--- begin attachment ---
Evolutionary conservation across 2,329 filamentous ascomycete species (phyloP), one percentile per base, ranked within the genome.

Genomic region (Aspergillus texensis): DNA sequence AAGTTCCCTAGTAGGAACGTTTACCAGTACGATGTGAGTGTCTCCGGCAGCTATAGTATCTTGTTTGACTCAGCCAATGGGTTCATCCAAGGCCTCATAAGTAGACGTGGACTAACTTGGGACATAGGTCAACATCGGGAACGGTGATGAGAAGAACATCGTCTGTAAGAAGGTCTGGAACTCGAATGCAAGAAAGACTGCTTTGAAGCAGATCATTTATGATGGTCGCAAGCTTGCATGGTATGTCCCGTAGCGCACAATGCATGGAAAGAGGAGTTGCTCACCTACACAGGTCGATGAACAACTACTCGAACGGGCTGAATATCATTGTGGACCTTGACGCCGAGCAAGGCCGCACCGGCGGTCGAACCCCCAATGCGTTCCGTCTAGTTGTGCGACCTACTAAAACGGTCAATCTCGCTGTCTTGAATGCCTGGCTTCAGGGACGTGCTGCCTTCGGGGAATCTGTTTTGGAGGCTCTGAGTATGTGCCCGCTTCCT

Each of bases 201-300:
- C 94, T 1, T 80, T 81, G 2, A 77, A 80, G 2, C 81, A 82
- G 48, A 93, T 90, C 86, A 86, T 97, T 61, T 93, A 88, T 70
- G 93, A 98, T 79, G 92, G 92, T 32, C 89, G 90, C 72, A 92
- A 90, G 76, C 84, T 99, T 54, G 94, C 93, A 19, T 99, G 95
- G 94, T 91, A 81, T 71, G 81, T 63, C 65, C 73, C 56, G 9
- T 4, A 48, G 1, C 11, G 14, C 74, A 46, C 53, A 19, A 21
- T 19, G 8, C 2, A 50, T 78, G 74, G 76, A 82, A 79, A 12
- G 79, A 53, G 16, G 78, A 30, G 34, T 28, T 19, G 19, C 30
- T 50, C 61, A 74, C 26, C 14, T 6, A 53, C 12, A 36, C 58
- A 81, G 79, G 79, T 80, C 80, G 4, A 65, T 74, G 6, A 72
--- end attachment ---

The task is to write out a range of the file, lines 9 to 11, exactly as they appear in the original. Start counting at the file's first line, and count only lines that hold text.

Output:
- T 4, A 48, G 1, C 11, G 14, C 74, A 46, C 53, A 19, A 21
- T 19, G 8, C 2, A 50, T 78, G 74, G 76, A 82, A 79, A 12
- G 79, A 53, G 16, G 78, A 30, G 34, T 28, T 19, G 19, C 30